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European Energy Communities Facility
LIFE - sub-programme “Clean Energy Transition”
Estimated EU contribution per project
Link to the call
Link to the submission
Under this topic, a ‘European Energy Communities Facility’ shall be set up and run to deliver financial support to third parties and appropriate support services for the early stages of energy community projects in the EU.
Energy communities can be an effective tool to attract private investment to renewable energy and energy efficiency, increase the public acceptance of sustainable energy projects and engage citizens in delivering a fair and clean energy transition locally. Given the speed and scale at which the clean energy transition needs to happen and the benefits of engaging and empowering consumers through energy communities, it is essential to create tools to help a large number of community energy projects to take off and contribute to the European climate and energy targets.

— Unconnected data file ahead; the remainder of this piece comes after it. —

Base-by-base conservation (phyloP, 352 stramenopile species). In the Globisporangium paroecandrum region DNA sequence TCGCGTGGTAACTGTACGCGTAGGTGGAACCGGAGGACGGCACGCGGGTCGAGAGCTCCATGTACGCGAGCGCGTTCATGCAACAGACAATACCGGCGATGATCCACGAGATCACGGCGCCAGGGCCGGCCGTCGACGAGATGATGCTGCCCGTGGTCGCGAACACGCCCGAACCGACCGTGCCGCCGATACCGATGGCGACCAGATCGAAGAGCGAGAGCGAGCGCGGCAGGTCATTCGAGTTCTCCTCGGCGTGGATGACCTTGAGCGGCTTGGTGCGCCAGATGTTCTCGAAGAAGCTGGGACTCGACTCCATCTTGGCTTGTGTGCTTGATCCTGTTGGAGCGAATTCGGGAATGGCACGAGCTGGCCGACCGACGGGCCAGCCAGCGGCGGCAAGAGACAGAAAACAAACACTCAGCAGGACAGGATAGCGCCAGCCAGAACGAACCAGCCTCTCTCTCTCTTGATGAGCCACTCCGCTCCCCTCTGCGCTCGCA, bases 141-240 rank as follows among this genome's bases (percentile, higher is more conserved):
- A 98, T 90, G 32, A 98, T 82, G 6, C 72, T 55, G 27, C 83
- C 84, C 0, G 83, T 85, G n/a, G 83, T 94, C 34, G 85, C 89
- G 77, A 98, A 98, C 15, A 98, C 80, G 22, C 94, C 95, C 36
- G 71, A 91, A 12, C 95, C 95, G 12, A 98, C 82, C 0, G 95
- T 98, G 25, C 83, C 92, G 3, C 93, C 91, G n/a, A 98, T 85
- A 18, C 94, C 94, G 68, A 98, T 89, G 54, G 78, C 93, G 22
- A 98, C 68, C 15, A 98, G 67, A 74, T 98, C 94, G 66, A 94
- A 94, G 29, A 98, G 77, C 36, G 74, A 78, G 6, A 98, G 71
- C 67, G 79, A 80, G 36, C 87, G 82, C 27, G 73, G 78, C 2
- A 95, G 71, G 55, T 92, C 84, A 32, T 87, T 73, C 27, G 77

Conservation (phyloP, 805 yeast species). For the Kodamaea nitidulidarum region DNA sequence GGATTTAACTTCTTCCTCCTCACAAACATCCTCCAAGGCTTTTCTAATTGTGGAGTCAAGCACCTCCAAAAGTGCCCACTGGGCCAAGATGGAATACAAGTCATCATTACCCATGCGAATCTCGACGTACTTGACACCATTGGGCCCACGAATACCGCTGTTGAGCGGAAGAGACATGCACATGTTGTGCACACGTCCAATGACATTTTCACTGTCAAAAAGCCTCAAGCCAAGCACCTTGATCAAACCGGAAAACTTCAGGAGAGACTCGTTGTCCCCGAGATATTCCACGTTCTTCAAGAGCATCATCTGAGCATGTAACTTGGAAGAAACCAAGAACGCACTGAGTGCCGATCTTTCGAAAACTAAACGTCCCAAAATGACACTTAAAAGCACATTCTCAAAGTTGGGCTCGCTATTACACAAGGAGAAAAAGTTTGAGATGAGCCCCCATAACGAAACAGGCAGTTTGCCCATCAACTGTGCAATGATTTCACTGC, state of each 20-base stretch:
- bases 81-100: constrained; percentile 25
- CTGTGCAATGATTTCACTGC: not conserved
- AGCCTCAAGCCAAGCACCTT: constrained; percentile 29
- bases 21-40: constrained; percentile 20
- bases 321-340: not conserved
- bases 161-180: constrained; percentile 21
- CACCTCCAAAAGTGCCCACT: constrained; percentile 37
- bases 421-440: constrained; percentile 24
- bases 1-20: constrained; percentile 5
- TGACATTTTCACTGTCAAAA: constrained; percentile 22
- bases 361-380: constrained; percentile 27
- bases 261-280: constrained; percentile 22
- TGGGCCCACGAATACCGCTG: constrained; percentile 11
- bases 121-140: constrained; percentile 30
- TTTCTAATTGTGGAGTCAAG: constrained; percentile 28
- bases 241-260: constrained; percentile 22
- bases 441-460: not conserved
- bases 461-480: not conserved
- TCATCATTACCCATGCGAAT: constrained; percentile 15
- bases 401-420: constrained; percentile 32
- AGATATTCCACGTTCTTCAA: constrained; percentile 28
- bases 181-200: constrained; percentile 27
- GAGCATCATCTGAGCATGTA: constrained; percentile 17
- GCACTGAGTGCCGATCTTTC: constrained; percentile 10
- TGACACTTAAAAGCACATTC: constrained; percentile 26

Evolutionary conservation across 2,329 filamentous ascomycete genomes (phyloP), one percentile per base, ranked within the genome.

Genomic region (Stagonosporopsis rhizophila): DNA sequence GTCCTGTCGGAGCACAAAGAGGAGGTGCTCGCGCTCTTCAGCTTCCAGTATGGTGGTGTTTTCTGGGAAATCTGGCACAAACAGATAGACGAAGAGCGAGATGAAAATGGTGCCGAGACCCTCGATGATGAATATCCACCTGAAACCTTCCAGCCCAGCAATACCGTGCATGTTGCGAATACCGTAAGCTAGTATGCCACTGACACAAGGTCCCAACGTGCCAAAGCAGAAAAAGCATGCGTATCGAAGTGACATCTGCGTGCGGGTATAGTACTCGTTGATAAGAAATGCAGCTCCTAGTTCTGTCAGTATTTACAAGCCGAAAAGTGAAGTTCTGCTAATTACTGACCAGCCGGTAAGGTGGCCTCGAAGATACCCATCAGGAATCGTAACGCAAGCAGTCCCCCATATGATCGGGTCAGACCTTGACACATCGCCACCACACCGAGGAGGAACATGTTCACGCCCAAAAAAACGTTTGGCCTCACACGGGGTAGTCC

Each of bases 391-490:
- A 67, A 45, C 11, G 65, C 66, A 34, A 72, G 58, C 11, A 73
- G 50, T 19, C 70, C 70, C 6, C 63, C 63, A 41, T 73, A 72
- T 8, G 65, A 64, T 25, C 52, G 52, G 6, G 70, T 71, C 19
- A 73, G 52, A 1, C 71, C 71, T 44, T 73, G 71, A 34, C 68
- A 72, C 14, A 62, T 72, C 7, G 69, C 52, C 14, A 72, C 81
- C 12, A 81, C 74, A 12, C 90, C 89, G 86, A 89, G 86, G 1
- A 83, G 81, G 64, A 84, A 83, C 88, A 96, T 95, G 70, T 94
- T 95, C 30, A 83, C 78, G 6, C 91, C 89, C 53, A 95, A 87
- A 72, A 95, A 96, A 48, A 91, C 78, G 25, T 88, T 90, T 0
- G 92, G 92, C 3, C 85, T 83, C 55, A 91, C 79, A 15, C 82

With the Clean Energy for all Europeans Package, the EU introduced the definitions of citizen energy communities and renewable energy communities. For both, Member States are asked to create an enabling legal, regulatory and policy framework to provide a level playing field for energy communities and other actors and to support their development and integration in the energy system. As the transposition and implementation of the relevant Directives progresses, a growing number of Member States is developing bespoke support for energy community projects. However, there are large areas of the EU where this support is still scarce and energy community creation relies mostly on the work of volunteers.